Fixative and varnish uses

fixative and varnish spray

Fixative sprays and varnishes

Fixative is a liquid made with either resin or casein. It can evaporate quickly. A transparent media that it is, when used onto dry artwork, it stabilizes the pigment or graphite on the surface, thereby protecting it.
Whereas varnishes alter the surface of finished work and it also protects the work from dust.

When to use varnish and when to use a fixative spray

When working on paper, the surface is absorbent by nature. Hence the best method to protect the work from dirt and dust is to use a fixative spray instead of a varnish—reason being which, the varnish can sink into the fibers of the paper, thereby causing smudging.
When your work is on canvas or board, you can go ahead and use a fixative spray.

Two types of fixative sprays and their use.

Workable fixative spray: A workable fixative spray application is where you can use it more than one time. In between layers of work, fixatives sprays play an essential role. At times the paper can’t accept the medium beyond a certain level. 

Drawing/coloring paper’s accepting capacity breaks when we apply a lot of pressure on the paper to lose its tooth. Paper or surface breaks, it’s tendency usually because due to the application of high pressure during initial layers. During this stage of a painting, workable fixative spray can work wonders. When used on this toothless surface, it regains the ‘tooth’; thereby, the surface becomes viable again.

Final fixative spray:  Use a final layer of fixative to seal your work and avoid smudging. Use workable fixative when you have multiple layers. It is put to use at the end. When misused, it can dissolve the pigments or change the color of the paper significantly. 

Hence it is always recommended to hold it at a particular distance, which we will discuss shortly.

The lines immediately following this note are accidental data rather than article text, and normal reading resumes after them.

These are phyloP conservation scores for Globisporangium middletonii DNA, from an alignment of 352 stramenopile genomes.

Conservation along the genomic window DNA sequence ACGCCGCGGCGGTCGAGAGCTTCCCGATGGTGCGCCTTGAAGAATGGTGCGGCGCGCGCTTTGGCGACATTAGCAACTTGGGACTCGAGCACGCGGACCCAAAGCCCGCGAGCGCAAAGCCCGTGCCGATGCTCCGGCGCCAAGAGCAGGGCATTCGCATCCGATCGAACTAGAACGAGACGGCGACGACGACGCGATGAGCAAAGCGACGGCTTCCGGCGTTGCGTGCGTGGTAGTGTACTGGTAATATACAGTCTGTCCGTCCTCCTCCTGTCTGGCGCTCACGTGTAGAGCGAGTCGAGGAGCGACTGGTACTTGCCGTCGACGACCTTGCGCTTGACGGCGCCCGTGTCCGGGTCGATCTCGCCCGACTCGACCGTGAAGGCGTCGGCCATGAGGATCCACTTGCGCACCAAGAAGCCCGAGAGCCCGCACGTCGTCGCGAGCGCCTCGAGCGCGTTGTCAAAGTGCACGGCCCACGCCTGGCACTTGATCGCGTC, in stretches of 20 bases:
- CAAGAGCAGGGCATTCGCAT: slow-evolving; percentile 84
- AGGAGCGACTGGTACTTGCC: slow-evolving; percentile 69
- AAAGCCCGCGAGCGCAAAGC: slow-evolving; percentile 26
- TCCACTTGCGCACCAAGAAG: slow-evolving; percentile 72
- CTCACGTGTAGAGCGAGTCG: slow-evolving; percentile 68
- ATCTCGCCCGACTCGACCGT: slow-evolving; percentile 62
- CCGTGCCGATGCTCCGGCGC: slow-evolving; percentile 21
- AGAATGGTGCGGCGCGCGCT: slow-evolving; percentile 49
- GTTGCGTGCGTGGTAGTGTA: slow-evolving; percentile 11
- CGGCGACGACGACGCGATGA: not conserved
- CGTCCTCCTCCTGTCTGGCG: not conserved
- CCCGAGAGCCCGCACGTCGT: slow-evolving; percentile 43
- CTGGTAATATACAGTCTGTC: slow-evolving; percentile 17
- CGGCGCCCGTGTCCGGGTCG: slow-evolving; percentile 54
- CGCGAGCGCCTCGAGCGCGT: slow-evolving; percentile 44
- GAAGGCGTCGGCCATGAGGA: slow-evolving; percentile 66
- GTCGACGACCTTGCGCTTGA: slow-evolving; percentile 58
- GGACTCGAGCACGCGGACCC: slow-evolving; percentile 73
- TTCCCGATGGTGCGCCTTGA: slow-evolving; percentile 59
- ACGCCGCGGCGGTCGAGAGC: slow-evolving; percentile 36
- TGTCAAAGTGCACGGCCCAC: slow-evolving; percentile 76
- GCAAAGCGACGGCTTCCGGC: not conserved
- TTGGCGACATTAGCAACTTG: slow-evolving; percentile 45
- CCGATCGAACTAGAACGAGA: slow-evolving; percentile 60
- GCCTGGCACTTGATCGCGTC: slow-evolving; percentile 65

What mediums require fixative spray

  • Graphite/charcoal/pastels: Fixative sprays hold an essential role in these mediums. During these mediums, you should use final and workable fixatives.  
  • Watercolor: Yes! You can use fixative sprays on watercolor paintings. It’s best to avoid using these as users have experienced cracking of paints in the later stage. It is better to seal the paintings with glass instead.
  • Acrylics: Artists have reported success while using Sennelier D’Artigny Oil Pastel Fixative(designed for varnishing pastel work) and also Krylon Kamar spray varnish for acrylics.

Best practices while using a fixative spray

  1. Fixative sprays are to be put to use under proper ventilation. Hence make sure that you have enough air supply.
  2. Shake your spray bottle a few times. Hold your artwork vertically.
  3. Stay away from your artwork 2 feet away, at least. 
  4. Hold your fixative bottle and artwork vertically and spray very gently like a mist across the entire artwork.
  5. Leave this layer for drying for about 5-6 minutes. 
  6. Now you can go back and add further layers in the same fashion.

 Store the bottle upside down and away from children

Mediums that use varnish

  • Acrylics: Acrylic painters often use either gloss or matte to varnish their work. We will discuss further the differences between them.
  • Oils: Varnishing in oil painting is rather a tricky process. As oils undergo oxidation, they need to cure completely. If the process stops midway, then the oxidation process is stops resulting in cracks. Hence precaution, you need to take complete care.

Varnish: When to use gloss and when to use matte variants

It is a matter of choice, and they both have their shares of pros and cons.

If a matte surface is the choice of preference, matte varnish can be the right choice. Matte varnishes are better in terms of the clean look, and its photographs without glare. But there is a drawback. Matte varnishes are surface absorbent. When applied onto a surface, they sometimes give a milky effect – This is mainly due to the separation of polymer agents and matte. 

To avoid this occurrence, an initial coat of gloss varnish has to be there, followed by matte varnish. As gloss varnish is non-absorbent, it provides a flat surface for the matte varnish.

For gloss finish, the surface can be directly coated with the medium.